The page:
EFF’s Julius Malema slams Safa’s Danny Jordaan over Bafana AFCON payouts

Economic Freedom Front (EFF) president Julius Malema during a press conference

EFF president Julius Malema slammed Safa president Danny Jordaan for dodging the money issue as Bafana Bafana arrived home in South Africa on Wednesday. Picture: Michael Sherman

Published Feb 14, 2024


The South African Football Association (Safa) president Danny Jordaan, on Wednesday, was cagey about how much the Bafana Bafana players would get for their third place at the Africa Cup of Nations in the Ivory Coast.

Bafana, led by captain Ronwen Williams, beat Democratic Republic of Congo in a penalty shootout in the third place play-off on Saturday.

As Bafana arrived back in South Africa at OR Tambo International in Johannesburg in the early hours of Wednesday morning, a massive crowd waited to greet the players.

Led out by SA Minister of Sport and Recreation Zizi Kodwa, Jordaan and other Safa staff came out before the players.

No definite answer

When asked how much the players would get for their performance which exceeded expectations, Jordaan could not give a definite answer.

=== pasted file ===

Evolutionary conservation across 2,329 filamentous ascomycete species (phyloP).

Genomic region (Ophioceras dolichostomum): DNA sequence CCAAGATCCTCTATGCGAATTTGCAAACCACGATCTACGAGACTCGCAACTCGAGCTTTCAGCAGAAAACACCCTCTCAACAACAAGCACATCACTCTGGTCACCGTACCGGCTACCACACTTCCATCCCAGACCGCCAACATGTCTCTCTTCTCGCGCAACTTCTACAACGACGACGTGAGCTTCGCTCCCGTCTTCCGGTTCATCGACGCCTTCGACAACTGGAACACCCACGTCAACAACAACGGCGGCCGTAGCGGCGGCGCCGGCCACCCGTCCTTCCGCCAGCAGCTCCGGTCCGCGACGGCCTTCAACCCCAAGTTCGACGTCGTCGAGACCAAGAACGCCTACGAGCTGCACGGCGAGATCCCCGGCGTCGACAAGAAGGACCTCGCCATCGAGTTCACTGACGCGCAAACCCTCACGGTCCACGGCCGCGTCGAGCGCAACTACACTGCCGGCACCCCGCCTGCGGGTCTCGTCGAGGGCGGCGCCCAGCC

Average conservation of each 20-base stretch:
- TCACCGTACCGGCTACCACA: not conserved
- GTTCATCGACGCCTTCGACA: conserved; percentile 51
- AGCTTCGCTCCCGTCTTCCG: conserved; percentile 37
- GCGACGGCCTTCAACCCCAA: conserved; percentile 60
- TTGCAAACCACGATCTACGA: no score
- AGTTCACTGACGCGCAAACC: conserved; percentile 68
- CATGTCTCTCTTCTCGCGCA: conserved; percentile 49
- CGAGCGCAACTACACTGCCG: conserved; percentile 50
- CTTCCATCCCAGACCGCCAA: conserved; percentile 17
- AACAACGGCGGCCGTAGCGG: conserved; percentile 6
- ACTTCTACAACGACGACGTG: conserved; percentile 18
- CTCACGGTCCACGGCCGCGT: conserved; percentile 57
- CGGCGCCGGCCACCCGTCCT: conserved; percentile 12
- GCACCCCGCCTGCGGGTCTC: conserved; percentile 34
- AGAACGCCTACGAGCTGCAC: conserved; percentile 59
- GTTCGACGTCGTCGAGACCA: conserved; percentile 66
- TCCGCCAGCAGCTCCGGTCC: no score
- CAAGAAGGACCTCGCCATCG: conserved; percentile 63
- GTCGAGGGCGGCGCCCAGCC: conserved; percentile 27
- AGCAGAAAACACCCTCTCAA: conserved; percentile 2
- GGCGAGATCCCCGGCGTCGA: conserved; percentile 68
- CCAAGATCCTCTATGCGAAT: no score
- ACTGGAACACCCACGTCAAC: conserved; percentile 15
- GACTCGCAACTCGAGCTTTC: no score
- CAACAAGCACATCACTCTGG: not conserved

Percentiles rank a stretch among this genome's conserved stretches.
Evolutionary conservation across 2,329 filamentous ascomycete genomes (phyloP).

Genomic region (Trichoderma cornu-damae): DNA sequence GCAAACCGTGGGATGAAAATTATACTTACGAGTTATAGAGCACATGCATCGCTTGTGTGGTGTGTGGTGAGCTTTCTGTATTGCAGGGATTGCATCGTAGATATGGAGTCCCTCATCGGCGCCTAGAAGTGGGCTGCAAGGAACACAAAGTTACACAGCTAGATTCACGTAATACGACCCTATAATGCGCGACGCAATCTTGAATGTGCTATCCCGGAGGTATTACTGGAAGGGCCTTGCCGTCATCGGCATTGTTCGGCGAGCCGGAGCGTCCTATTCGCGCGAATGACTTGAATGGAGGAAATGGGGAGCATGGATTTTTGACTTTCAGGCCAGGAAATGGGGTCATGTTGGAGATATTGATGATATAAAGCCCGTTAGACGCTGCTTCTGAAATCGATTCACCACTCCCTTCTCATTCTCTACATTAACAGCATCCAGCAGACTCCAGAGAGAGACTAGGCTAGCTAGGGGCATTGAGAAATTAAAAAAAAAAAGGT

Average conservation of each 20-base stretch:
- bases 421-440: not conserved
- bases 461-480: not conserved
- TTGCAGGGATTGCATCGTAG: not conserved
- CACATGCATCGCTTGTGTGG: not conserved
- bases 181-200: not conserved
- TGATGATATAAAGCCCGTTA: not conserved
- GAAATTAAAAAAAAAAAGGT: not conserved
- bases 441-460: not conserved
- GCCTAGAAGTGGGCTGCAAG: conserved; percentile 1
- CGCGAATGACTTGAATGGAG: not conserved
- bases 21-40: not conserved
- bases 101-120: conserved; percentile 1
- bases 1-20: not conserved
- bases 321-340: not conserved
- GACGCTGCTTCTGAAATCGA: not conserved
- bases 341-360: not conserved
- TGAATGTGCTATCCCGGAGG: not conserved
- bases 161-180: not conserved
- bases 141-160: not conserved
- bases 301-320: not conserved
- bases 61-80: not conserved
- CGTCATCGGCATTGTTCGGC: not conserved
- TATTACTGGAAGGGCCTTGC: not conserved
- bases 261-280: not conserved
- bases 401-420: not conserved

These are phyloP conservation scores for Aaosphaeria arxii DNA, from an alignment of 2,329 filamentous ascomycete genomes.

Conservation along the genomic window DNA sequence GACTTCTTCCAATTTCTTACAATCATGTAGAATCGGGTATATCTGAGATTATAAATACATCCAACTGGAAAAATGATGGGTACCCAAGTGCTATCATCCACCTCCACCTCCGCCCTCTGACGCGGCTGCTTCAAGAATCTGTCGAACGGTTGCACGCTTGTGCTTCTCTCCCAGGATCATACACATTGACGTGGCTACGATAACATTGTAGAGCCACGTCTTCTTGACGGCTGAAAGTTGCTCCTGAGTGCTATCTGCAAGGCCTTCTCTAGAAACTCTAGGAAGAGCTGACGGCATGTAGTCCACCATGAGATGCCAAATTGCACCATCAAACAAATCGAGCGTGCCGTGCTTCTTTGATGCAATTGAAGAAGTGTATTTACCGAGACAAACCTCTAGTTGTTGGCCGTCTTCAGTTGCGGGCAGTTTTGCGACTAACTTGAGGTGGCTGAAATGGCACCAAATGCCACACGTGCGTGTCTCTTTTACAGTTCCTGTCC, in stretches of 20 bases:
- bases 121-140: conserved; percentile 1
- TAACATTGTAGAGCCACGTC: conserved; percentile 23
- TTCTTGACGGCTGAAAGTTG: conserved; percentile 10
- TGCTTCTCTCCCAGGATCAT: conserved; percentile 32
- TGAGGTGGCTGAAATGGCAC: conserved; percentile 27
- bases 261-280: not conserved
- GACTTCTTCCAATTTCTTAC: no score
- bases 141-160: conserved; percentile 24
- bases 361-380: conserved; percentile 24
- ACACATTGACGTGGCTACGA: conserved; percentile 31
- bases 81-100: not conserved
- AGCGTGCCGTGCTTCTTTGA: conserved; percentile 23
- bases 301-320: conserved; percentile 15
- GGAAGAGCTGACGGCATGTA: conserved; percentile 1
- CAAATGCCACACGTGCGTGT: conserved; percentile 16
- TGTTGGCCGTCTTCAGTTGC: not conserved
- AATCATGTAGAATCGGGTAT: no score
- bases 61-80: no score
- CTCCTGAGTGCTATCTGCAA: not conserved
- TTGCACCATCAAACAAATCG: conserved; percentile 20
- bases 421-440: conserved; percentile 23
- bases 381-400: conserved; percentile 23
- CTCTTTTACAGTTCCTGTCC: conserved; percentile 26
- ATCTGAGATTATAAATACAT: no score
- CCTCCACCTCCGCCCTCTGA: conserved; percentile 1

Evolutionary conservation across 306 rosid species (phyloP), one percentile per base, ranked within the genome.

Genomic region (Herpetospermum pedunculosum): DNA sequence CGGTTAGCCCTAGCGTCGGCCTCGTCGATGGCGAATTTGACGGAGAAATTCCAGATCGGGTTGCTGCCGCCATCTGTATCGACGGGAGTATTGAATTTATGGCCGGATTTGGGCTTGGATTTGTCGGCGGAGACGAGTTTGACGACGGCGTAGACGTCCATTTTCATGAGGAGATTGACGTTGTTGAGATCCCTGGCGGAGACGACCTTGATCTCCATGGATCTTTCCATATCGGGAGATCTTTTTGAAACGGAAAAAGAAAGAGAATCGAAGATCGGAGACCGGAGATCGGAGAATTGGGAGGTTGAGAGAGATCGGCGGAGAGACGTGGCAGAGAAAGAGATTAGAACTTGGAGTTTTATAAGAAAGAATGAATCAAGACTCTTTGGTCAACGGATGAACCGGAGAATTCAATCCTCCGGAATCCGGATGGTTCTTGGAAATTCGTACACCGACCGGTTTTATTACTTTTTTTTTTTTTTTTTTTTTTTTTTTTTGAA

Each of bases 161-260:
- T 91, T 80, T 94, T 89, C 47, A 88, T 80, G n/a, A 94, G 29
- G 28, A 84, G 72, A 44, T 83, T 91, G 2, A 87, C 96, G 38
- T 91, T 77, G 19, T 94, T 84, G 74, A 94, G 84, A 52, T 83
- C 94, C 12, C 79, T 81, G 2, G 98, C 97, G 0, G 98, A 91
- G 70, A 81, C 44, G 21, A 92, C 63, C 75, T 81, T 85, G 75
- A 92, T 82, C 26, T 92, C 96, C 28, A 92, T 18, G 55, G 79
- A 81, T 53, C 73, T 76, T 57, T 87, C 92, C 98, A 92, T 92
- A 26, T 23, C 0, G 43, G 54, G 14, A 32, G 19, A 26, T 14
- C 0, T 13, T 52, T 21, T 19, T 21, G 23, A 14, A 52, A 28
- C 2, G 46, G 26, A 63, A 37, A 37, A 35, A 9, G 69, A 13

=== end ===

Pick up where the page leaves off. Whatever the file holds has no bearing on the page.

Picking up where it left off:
“We don’t know. We must wait on Caf [Confederation of African Football]. The tournament ended yesterday,” said Jordaan during a press conference after the team’s arrival.

“Caf will let us know. The players know what they’ve agreed. You must then ask them. That is something we must discuss and finalise with the players first. They will then decide if they want to disclose with you or not. Of course [they will get something]. This effort must be rewarded.”

Economic Freedom Fighters (EFF) president Julius Malema, meanwhile, slammed Jordaan for dodging the issue.

“You must have a sense of occasion. The fact that Danny must go, still remains. He needs to go,” said Malema.

“But for now we want to concentrate on celebrating Bafana Bafana and [not] spoil the celebration with the politics of football. Our being here and listening to Danny, doesn’t make him a good leader who can’t respond to simple questions of how much people are going to get because they must be robbed in some corners without us knowing what they’re receiving. It must be said publicly so we can judge whether or not they received their money publicly.”

Malema cited Caf president Patrice Motsepe as someone who was more open about sensitive money issues.

“If it’s said in some private arrangement, instead of R1m each player could get R500,000 and they say we never said we’re going to give you R1m. We will never know. Patrice Motsepe does it very well. He announces there and then where the money is going and which player will get how much,” Malema said.

“We are not ignorant of the fact that we need drastic changes in the leadership of Safa.”